4 Reasons to Joint Venture Your Behavioral Health Unit
Written by William Teague, CFA and Matt Crook
Becker’s Hospital Review
The behavioral health industry is undergoing a wave of consolidation with the emergence of multi-location chains and growth of for-profit operators.
A major reason behind this growth has been regulatory changes including the 2016 revision of the Medicaid Institutions for Mental Diseases (“IMD”) Exclusion, the Mental Health Parity and Addiction Equity Act of 2008, and the Affordable Care Act of 2010. These legislative changes have expanded insurance coverage for mental health services, lifted restrictions on freestanding facilities, expanded the demand for behavioral healthcare in general and increased reimbursement. This along with a limited supply in the number of psychiatric beds nationwide has driven higher levels of private investment in the industry spurring consolidation trends.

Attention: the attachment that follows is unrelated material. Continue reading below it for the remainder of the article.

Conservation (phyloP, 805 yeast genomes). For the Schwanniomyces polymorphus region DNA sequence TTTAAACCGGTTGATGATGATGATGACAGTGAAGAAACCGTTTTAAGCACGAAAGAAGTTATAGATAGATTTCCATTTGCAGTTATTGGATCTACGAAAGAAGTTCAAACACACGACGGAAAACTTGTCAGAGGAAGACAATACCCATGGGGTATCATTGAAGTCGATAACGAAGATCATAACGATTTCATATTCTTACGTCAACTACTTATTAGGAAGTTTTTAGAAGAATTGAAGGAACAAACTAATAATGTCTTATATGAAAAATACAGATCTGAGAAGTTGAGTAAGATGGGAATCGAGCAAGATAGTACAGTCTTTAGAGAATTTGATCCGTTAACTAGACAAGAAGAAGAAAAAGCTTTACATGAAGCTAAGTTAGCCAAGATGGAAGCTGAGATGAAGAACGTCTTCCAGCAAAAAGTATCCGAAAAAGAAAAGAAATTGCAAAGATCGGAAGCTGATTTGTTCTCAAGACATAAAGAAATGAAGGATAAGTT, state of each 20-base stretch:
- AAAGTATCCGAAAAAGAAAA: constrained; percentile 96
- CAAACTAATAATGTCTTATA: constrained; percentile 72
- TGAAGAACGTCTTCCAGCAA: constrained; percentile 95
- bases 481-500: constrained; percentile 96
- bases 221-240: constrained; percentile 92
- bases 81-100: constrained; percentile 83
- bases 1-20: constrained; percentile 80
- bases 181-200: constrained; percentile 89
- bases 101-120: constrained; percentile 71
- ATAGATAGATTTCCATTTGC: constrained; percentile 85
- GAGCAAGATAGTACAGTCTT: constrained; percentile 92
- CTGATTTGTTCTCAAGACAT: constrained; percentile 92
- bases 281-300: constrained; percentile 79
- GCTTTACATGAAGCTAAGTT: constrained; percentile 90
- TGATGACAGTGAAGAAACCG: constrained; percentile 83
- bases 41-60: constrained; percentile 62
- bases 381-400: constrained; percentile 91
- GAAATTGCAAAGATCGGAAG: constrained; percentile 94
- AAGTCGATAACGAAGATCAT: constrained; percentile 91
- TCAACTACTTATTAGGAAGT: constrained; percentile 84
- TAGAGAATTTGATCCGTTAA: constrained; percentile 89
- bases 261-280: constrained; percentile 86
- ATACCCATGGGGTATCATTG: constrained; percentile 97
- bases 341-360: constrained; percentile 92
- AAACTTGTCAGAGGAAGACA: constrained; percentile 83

Although not as common as outright acquisitions, joint venture transactions between non-profit health systems and for-profit operators have started to become more prevalent. The two largest for-profit behavioral health companies are Universal Health Services, Inc. (“UHS”) and Acadia Healthcare Company, Inc. (“Acadia”). Recent examples of joint venture transactions with these operators include Acadia’s 2016 announcements of separate partnerships with Ochsner Health and Greenville Health System to build inpatient psychiatric hospitals. In addition, UHS announced joint ventures with Lancaster General Health and Providence Health Care to build inpatient psychiatric hospitals.
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